After completing her latest literary festival surrounding Oscar Wilde last summer, Jill Anderson immediately began searching for a focus for her next project. When she saw a trailer for Baz Luhrmann’s latest film The Great Gatsby, the answer was easy:
F Scott Fitzgerald and The Jazz Age.
“The Luhrmann thing was really kind of inspiring to me,” Anderson said. “Just seeing that preview last year, seeing the visuals sparked my imagination. These festivals have a lot to do with period and investigating the era in which the writer was working. I thought ‘Let’s move into the 20th Century!”
Anderson grew up with an affinity for the Jazz Age. As a young girl, she would play dress-up with trunks of vintage clothing at her grandmother’s house, pretending to live in the era known for its post-war decadence.
“This festival has afforded me an opportunity to delve into the underpinnings of it. What was it on a deeper level? (Fitzgerald’s) literature was the mouthpiece of that era and generation…As a human being he was a hot mess with a genius mind. It’s amazing to see that from such a tortured soul emanated all these amazing short stories as well as four novels. To see what blossomed out of those strange and conflicted life stories is fascinating.”
Anderson said she saw a lot of parallels to the young people of the Jazz Age and modern society. A term often used to describe both groups has been “The Lost Generation.”
“(World War I) had decimated a lot of the young population and the young people who came out of the war and survived had sort of an aimlessness. The emotional fallout and aftermath was a free fall. Young people were disillusioned and damaged from the war; the Victorian way of life no longer applied. They had to invent a new existence for themselves and thus modernism appeared.”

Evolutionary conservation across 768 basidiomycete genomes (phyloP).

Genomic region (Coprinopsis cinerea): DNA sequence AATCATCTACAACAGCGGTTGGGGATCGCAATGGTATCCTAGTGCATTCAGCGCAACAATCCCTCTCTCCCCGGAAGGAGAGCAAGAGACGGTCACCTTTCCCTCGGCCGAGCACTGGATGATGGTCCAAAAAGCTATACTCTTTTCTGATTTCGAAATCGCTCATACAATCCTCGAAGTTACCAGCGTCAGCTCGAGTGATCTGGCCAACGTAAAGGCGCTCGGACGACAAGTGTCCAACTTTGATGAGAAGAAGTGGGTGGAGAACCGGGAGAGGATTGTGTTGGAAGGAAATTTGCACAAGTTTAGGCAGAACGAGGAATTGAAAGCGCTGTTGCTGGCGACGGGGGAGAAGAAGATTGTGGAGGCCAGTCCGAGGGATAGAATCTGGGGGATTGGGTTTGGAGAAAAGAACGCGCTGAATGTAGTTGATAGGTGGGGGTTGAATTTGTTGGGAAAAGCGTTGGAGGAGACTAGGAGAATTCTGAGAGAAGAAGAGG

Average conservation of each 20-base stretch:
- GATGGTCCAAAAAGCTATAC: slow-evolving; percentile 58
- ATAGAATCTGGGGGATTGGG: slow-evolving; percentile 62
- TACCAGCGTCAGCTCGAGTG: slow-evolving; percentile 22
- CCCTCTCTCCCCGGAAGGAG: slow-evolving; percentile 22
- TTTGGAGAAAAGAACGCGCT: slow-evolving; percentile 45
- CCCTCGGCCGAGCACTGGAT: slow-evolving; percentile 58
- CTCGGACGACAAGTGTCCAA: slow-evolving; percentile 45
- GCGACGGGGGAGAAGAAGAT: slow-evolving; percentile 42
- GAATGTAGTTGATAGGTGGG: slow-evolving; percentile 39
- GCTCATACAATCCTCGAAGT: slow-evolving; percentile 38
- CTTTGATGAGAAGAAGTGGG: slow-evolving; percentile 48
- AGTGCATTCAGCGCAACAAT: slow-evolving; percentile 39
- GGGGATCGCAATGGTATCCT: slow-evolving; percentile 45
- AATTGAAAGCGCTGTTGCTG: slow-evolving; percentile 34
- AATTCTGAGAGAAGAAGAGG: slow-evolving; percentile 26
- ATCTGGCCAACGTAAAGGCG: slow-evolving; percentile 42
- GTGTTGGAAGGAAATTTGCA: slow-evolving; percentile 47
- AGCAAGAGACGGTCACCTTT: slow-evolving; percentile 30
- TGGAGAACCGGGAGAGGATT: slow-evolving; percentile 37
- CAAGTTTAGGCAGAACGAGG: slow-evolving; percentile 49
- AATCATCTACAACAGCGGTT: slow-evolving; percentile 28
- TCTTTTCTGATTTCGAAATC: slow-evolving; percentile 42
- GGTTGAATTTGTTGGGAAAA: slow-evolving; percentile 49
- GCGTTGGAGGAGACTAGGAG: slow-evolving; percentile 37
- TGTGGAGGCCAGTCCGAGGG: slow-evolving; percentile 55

For Anderson, each year is a learning experience on how to properly put on a large event that will impact audiences.
“The first year was a dinky little experiment that went really well. The second year, I got cocky and loaded it up with 14 events. It was extremely ambitious and a little stupid. Some events were well attended and some were not. This year we’ve scaled back to 7 events, but those events are more complex and more condensed than past years.”
One thing that hasn’t changed, Anderson said, is drama as the centerpiece of the festival.
“The drama engages the audience emotionally to try and understand what influenced this era. One thing I’ve learned is always go for the senses and the heart. Art comes out of finding oneself. How can you change something alienating and harsh intro something artistic that touches on the human experience.”
For more information on the F Scott Fitzgerald Festival, visit www.joslyncastle.com.
Cold Cream looks at theater in the metro area. Email information to email@example.com